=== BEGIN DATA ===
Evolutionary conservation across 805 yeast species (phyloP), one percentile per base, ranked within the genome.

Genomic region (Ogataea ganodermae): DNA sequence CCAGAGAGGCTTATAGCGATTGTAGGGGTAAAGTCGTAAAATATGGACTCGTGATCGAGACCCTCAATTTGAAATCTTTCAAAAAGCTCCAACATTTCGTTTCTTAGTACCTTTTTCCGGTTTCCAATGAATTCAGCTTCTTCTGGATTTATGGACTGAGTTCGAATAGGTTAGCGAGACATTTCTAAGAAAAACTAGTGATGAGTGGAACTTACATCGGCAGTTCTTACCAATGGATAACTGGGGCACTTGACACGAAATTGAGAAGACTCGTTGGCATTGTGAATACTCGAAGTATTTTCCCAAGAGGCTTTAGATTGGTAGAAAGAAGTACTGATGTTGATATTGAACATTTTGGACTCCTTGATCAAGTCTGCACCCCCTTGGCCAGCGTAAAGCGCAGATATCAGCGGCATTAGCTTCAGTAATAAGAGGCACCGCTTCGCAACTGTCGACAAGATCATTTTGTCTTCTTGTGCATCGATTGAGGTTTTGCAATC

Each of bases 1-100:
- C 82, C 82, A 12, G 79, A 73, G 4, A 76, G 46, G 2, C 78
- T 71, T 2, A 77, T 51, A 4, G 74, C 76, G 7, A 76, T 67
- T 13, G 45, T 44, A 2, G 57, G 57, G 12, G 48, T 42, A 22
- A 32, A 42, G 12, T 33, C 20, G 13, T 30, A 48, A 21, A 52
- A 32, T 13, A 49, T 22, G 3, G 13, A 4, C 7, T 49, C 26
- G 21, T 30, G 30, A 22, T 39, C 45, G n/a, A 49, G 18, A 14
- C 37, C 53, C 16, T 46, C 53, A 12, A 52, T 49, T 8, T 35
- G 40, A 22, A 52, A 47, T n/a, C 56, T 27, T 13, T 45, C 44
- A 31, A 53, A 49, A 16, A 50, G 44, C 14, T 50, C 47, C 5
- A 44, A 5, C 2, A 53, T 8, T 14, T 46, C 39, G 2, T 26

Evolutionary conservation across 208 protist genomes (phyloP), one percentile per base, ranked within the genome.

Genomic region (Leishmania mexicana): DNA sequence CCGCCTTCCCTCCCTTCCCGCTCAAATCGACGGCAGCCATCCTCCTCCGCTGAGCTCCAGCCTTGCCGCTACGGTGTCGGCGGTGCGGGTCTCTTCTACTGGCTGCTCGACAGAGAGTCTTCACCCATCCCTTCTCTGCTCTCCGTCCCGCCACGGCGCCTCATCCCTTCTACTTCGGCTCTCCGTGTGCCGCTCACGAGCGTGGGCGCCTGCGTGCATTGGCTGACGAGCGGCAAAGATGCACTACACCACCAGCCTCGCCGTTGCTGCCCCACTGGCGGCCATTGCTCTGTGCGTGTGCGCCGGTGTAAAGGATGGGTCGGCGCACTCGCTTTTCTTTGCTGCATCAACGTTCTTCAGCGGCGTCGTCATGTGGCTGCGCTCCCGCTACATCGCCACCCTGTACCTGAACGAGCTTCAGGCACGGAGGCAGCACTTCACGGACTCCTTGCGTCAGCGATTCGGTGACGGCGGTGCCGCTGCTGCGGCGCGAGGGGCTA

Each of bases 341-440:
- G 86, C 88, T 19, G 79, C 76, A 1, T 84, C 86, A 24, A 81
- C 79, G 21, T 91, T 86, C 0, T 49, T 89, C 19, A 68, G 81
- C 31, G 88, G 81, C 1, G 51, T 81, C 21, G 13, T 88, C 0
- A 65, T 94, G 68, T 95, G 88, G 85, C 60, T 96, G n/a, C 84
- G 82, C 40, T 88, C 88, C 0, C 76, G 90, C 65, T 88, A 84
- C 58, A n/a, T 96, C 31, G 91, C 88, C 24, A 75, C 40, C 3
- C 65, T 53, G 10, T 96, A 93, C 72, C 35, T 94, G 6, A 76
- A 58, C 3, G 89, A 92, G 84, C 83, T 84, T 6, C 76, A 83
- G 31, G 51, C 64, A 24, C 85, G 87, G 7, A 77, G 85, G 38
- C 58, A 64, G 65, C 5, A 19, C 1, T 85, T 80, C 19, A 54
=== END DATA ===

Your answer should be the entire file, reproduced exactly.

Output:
Evolutionary conservation across 805 yeast species (phyloP), one percentile per base, ranked within the genome.

Genomic region (Ogataea ganodermae): DNA sequence CCAGAGAGGCTTATAGCGATTGTAGGGGTAAAGTCGTAAAATATGGACTCGTGATCGAGACCCTCAATTTGAAATCTTTCAAAAAGCTCCAACATTTCGTTTCTTAGTACCTTTTTCCGGTTTCCAATGAATTCAGCTTCTTCTGGATTTATGGACTGAGTTCGAATAGGTTAGCGAGACATTTCTAAGAAAAACTAGTGATGAGTGGAACTTACATCGGCAGTTCTTACCAATGGATAACTGGGGCACTTGACACGAAATTGAGAAGACTCGTTGGCATTGTGAATACTCGAAGTATTTTCCCAAGAGGCTTTAGATTGGTAGAAAGAAGTACTGATGTTGATATTGAACATTTTGGACTCCTTGATCAAGTCTGCACCCCCTTGGCCAGCGTAAAGCGCAGATATCAGCGGCATTAGCTTCAGTAATAAGAGGCACCGCTTCGCAACTGTCGACAAGATCATTTTGTCTTCTTGTGCATCGATTGAGGTTTTGCAATC

Each of bases 1-100:
- C 82, C 82, A 12, G 79, A 73, G 4, A 76, G 46, G 2, C 78
- T 71, T 2, A 77, T 51, A 4, G 74, C 76, G 7, A 76, T 67
- T 13, G 45, T 44, A 2, G 57, G 57, G 12, G 48, T 42, A 22
- A 32, A 42, G 12, T 33, C 20, G 13, T 30, A 48, A 21, A 52
- A 32, T 13, A 49, T 22, G 3, G 13, A 4, C 7, T 49, C 26
- G 21, T 30, G 30, A 22, T 39, C 45, G n/a, A 49, G 18, A 14
- C 37, C 53, C 16, T 46, C 53, A 12, A 52, T 49, T 8, T 35
- G 40, A 22, A 52, A 47, T n/a, C 56, T 27, T 13, T 45, C 44
- A 31, A 53, A 49, A 16, A 50, G 44, C 14, T 50, C 47, C 5
- A 44, A 5, C 2, A 53, T 8, T 14, T 46, C 39, G 2, T 26

Evolutionary conservation across 208 protist genomes (phyloP), one percentile per base, ranked within the genome.

Genomic region (Leishmania mexicana): DNA sequence CCGCCTTCCCTCCCTTCCCGCTCAAATCGACGGCAGCCATCCTCCTCCGCTGAGCTCCAGCCTTGCCGCTACGGTGTCGGCGGTGCGGGTCTCTTCTACTGGCTGCTCGACAGAGAGTCTTCACCCATCCCTTCTCTGCTCTCCGTCCCGCCACGGCGCCTCATCCCTTCTACTTCGGCTCTCCGTGTGCCGCTCACGAGCGTGGGCGCCTGCGTGCATTGGCTGACGAGCGGCAAAGATGCACTACACCACCAGCCTCGCCGTTGCTGCCCCACTGGCGGCCATTGCTCTGTGCGTGTGCGCCGGTGTAAAGGATGGGTCGGCGCACTCGCTTTTCTTTGCTGCATCAACGTTCTTCAGCGGCGTCGTCATGTGGCTGCGCTCCCGCTACATCGCCACCCTGTACCTGAACGAGCTTCAGGCACGGAGGCAGCACTTCACGGACTCCTTGCGTCAGCGATTCGGTGACGGCGGTGCCGCTGCTGCGGCGCGAGGGGCTA

Each of bases 341-440:
- G 86, C 88, T 19, G 79, C 76, A 1, T 84, C 86, A 24, A 81
- C 79, G 21, T 91, T 86, C 0, T 49, T 89, C 19, A 68, G 81
- C 31, G 88, G 81, C 1, G 51, T 81, C 21, G 13, T 88, C 0
- A 65, T 94, G 68, T 95, G 88, G 85, C 60, T 96, G n/a, C 84
- G 82, C 40, T 88, C 88, C 0, C 76, G 90, C 65, T 88, A 84
- C 58, A n/a, T 96, C 31, G 91, C 88, C 24, A 75, C 40, C 3
- C 65, T 53, G 10, T 96, A 93, C 72, C 35, T 94, G 6, A 76
- A 58, C 3, G 89, A 92, G 84, C 83, T 84, T 6, C 76, A 83
- G 31, G 51, C 64, A 24, C 85, G 87, G 7, A 77, G 85, G 38
- C 58, A 64, G 65, C 5, A 19, C 1, T 85, T 80, C 19, A 54